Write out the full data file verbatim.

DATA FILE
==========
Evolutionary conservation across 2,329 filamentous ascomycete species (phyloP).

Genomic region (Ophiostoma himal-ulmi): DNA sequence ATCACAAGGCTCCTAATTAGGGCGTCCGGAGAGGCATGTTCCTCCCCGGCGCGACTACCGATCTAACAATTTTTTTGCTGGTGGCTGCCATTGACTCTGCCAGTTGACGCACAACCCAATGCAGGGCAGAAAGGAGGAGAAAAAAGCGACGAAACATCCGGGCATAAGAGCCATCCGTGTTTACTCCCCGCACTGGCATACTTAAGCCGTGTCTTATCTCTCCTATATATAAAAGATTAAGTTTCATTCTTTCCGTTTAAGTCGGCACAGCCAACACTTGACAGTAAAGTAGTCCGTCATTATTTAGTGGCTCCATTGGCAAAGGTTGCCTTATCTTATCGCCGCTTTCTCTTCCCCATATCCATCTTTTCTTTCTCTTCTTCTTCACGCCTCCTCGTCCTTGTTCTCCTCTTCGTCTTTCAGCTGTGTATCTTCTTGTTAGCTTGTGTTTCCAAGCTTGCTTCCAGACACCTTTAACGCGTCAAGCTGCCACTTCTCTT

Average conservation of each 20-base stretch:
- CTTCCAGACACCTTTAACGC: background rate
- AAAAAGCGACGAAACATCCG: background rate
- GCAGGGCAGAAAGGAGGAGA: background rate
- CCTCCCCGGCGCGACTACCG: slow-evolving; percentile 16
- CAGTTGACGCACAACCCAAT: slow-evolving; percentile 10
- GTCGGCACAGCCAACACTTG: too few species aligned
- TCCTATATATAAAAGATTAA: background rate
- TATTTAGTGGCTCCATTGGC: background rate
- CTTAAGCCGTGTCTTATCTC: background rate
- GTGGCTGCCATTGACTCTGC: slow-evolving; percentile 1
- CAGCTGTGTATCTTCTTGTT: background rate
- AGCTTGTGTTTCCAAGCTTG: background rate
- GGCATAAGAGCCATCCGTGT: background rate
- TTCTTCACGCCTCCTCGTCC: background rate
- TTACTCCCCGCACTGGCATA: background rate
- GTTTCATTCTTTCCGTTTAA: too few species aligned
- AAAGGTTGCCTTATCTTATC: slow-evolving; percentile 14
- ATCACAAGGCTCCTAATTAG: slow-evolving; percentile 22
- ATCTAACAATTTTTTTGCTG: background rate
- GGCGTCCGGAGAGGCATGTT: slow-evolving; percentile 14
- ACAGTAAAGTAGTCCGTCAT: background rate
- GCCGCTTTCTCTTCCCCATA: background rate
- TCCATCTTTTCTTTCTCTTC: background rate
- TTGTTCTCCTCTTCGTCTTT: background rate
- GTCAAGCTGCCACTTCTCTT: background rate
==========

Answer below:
Evolutionary conservation across 2,329 filamentous ascomycete species (phyloP).

Genomic region (Ophiostoma himal-ulmi): DNA sequence ATCACAAGGCTCCTAATTAGGGCGTCCGGAGAGGCATGTTCCTCCCCGGCGCGACTACCGATCTAACAATTTTTTTGCTGGTGGCTGCCATTGACTCTGCCAGTTGACGCACAACCCAATGCAGGGCAGAAAGGAGGAGAAAAAAGCGACGAAACATCCGGGCATAAGAGCCATCCGTGTTTACTCCCCGCACTGGCATACTTAAGCCGTGTCTTATCTCTCCTATATATAAAAGATTAAGTTTCATTCTTTCCGTTTAAGTCGGCACAGCCAACACTTGACAGTAAAGTAGTCCGTCATTATTTAGTGGCTCCATTGGCAAAGGTTGCCTTATCTTATCGCCGCTTTCTCTTCCCCATATCCATCTTTTCTTTCTCTTCTTCTTCACGCCTCCTCGTCCTTGTTCTCCTCTTCGTCTTTCAGCTGTGTATCTTCTTGTTAGCTTGTGTTTCCAAGCTTGCTTCCAGACACCTTTAACGCGTCAAGCTGCCACTTCTCTT

Average conservation of each 20-base stretch:
- CTTCCAGACACCTTTAACGC: background rate
- AAAAAGCGACGAAACATCCG: background rate
- GCAGGGCAGAAAGGAGGAGA: background rate
- CCTCCCCGGCGCGACTACCG: slow-evolving; percentile 16
- CAGTTGACGCACAACCCAAT: slow-evolving; percentile 10
- GTCGGCACAGCCAACACTTG: too few species aligned
- TCCTATATATAAAAGATTAA: background rate
- TATTTAGTGGCTCCATTGGC: background rate
- CTTAAGCCGTGTCTTATCTC: background rate
- GTGGCTGCCATTGACTCTGC: slow-evolving; percentile 1
- CAGCTGTGTATCTTCTTGTT: background rate
- AGCTTGTGTTTCCAAGCTTG: background rate
- GGCATAAGAGCCATCCGTGT: background rate
- TTCTTCACGCCTCCTCGTCC: background rate
- TTACTCCCCGCACTGGCATA: background rate
- GTTTCATTCTTTCCGTTTAA: too few species aligned
- AAAGGTTGCCTTATCTTATC: slow-evolving; percentile 14
- ATCACAAGGCTCCTAATTAG: slow-evolving; percentile 22
- ATCTAACAATTTTTTTGCTG: background rate
- GGCGTCCGGAGAGGCATGTT: slow-evolving; percentile 14
- ACAGTAAAGTAGTCCGTCAT: background rate
- GCCGCTTTCTCTTCCCCATA: background rate
- TCCATCTTTTCTTTCTCTTC: background rate
- TTGTTCTCCTCTTCGTCTTT: background rate
- GTCAAGCTGCCACTTCTCTT: background rate